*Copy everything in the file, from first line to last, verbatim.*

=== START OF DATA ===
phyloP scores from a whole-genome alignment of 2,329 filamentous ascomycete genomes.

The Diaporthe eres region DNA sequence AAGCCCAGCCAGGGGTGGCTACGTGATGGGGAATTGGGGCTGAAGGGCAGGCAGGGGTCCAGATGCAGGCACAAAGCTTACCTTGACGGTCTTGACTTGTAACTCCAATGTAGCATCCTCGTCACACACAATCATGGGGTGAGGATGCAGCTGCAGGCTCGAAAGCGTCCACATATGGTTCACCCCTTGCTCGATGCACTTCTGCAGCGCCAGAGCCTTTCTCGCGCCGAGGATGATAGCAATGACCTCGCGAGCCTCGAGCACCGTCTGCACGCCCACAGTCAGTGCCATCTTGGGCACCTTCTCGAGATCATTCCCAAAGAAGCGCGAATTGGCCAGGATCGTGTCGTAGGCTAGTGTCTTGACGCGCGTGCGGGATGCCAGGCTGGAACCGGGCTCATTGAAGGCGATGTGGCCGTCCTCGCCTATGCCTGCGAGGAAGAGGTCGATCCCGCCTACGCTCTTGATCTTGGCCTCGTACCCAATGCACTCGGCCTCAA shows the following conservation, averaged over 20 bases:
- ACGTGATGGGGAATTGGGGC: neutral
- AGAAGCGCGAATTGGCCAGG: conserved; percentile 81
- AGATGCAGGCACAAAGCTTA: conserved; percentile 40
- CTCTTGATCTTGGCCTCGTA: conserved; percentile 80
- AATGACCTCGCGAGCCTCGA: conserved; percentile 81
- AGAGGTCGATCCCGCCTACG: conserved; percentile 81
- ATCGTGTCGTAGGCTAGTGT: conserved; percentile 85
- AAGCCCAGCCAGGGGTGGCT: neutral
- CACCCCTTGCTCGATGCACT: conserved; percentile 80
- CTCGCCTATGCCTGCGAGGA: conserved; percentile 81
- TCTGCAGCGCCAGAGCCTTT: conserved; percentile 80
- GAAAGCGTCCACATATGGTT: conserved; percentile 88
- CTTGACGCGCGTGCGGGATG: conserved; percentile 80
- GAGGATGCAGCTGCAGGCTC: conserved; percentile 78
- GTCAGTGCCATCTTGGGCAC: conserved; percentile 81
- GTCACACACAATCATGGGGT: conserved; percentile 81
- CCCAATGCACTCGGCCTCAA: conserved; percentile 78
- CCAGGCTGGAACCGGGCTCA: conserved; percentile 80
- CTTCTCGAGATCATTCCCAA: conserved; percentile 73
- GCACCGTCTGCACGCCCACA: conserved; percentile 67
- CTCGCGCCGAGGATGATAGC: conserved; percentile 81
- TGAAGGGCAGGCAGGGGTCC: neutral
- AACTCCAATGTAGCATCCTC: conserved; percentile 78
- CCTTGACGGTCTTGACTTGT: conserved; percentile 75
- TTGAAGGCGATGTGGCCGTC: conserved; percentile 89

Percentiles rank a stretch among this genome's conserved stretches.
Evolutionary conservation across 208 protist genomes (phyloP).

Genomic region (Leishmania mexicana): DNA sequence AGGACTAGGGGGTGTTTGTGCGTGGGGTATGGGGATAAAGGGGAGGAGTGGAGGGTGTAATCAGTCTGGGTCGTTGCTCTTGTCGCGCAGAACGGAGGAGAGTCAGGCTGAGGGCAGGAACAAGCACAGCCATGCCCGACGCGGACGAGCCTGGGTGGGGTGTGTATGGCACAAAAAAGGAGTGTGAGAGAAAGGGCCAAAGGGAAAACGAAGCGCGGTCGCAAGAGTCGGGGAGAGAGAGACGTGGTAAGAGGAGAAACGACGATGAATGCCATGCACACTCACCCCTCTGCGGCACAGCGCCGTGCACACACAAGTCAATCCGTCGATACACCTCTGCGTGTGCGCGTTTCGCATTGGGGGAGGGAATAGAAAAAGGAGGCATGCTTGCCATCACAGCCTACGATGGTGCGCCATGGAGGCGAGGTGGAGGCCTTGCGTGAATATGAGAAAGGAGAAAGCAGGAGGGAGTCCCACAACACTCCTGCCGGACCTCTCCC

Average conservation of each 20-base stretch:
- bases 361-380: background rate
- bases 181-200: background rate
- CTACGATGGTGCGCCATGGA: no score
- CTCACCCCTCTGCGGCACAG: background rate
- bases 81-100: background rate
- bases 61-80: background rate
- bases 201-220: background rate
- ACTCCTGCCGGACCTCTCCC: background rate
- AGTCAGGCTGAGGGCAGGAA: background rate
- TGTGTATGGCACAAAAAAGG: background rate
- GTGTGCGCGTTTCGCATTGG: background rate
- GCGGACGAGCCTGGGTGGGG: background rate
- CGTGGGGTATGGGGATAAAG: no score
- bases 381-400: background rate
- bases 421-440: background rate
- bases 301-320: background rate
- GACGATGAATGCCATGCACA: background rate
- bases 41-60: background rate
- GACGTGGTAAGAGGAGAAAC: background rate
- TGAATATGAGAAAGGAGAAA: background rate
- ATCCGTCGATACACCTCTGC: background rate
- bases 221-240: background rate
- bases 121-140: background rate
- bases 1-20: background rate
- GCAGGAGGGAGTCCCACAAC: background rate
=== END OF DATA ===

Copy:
phyloP scores from a whole-genome alignment of 2,329 filamentous ascomycete genomes.

The Diaporthe eres region DNA sequence AAGCCCAGCCAGGGGTGGCTACGTGATGGGGAATTGGGGCTGAAGGGCAGGCAGGGGTCCAGATGCAGGCACAAAGCTTACCTTGACGGTCTTGACTTGTAACTCCAATGTAGCATCCTCGTCACACACAATCATGGGGTGAGGATGCAGCTGCAGGCTCGAAAGCGTCCACATATGGTTCACCCCTTGCTCGATGCACTTCTGCAGCGCCAGAGCCTTTCTCGCGCCGAGGATGATAGCAATGACCTCGCGAGCCTCGAGCACCGTCTGCACGCCCACAGTCAGTGCCATCTTGGGCACCTTCTCGAGATCATTCCCAAAGAAGCGCGAATTGGCCAGGATCGTGTCGTAGGCTAGTGTCTTGACGCGCGTGCGGGATGCCAGGCTGGAACCGGGCTCATTGAAGGCGATGTGGCCGTCCTCGCCTATGCCTGCGAGGAAGAGGTCGATCCCGCCTACGCTCTTGATCTTGGCCTCGTACCCAATGCACTCGGCCTCAA shows the following conservation, averaged over 20 bases:
- ACGTGATGGGGAATTGGGGC: neutral
- AGAAGCGCGAATTGGCCAGG: conserved; percentile 81
- AGATGCAGGCACAAAGCTTA: conserved; percentile 40
- CTCTTGATCTTGGCCTCGTA: conserved; percentile 80
- AATGACCTCGCGAGCCTCGA: conserved; percentile 81
- AGAGGTCGATCCCGCCTACG: conserved; percentile 81
- ATCGTGTCGTAGGCTAGTGT: conserved; percentile 85
- AAGCCCAGCCAGGGGTGGCT: neutral
- CACCCCTTGCTCGATGCACT: conserved; percentile 80
- CTCGCCTATGCCTGCGAGGA: conserved; percentile 81
- TCTGCAGCGCCAGAGCCTTT: conserved; percentile 80
- GAAAGCGTCCACATATGGTT: conserved; percentile 88
- CTTGACGCGCGTGCGGGATG: conserved; percentile 80
- GAGGATGCAGCTGCAGGCTC: conserved; percentile 78
- GTCAGTGCCATCTTGGGCAC: conserved; percentile 81
- GTCACACACAATCATGGGGT: conserved; percentile 81
- CCCAATGCACTCGGCCTCAA: conserved; percentile 78
- CCAGGCTGGAACCGGGCTCA: conserved; percentile 80
- CTTCTCGAGATCATTCCCAA: conserved; percentile 73
- GCACCGTCTGCACGCCCACA: conserved; percentile 67
- CTCGCGCCGAGGATGATAGC: conserved; percentile 81
- TGAAGGGCAGGCAGGGGTCC: neutral
- AACTCCAATGTAGCATCCTC: conserved; percentile 78
- CCTTGACGGTCTTGACTTGT: conserved; percentile 75
- TTGAAGGCGATGTGGCCGTC: conserved; percentile 89

Percentiles rank a stretch among this genome's conserved stretches.
Evolutionary conservation across 208 protist genomes (phyloP).

Genomic region (Leishmania mexicana): DNA sequence AGGACTAGGGGGTGTTTGTGCGTGGGGTATGGGGATAAAGGGGAGGAGTGGAGGGTGTAATCAGTCTGGGTCGTTGCTCTTGTCGCGCAGAACGGAGGAGAGTCAGGCTGAGGGCAGGAACAAGCACAGCCATGCCCGACGCGGACGAGCCTGGGTGGGGTGTGTATGGCACAAAAAAGGAGTGTGAGAGAAAGGGCCAAAGGGAAAACGAAGCGCGGTCGCAAGAGTCGGGGAGAGAGAGACGTGGTAAGAGGAGAAACGACGATGAATGCCATGCACACTCACCCCTCTGCGGCACAGCGCCGTGCACACACAAGTCAATCCGTCGATACACCTCTGCGTGTGCGCGTTTCGCATTGGGGGAGGGAATAGAAAAAGGAGGCATGCTTGCCATCACAGCCTACGATGGTGCGCCATGGAGGCGAGGTGGAGGCCTTGCGTGAATATGAGAAAGGAGAAAGCAGGAGGGAGTCCCACAACACTCCTGCCGGACCTCTCCC

Average conservation of each 20-base stretch:
- bases 361-380: background rate
- bases 181-200: background rate
- CTACGATGGTGCGCCATGGA: no score
- CTCACCCCTCTGCGGCACAG: background rate
- bases 81-100: background rate
- bases 61-80: background rate
- bases 201-220: background rate
- ACTCCTGCCGGACCTCTCCC: background rate
- AGTCAGGCTGAGGGCAGGAA: background rate
- TGTGTATGGCACAAAAAAGG: background rate
- GTGTGCGCGTTTCGCATTGG: background rate
- GCGGACGAGCCTGGGTGGGG: background rate
- CGTGGGGTATGGGGATAAAG: no score
- bases 381-400: background rate
- bases 421-440: background rate
- bases 301-320: background rate
- GACGATGAATGCCATGCACA: background rate
- bases 41-60: background rate
- GACGTGGTAAGAGGAGAAAC: background rate
- TGAATATGAGAAAGGAGAAA: background rate
- ATCCGTCGATACACCTCTGC: background rate
- bases 221-240: background rate
- bases 121-140: background rate
- bases 1-20: background rate
- GCAGGAGGGAGTCCCACAAC: background rate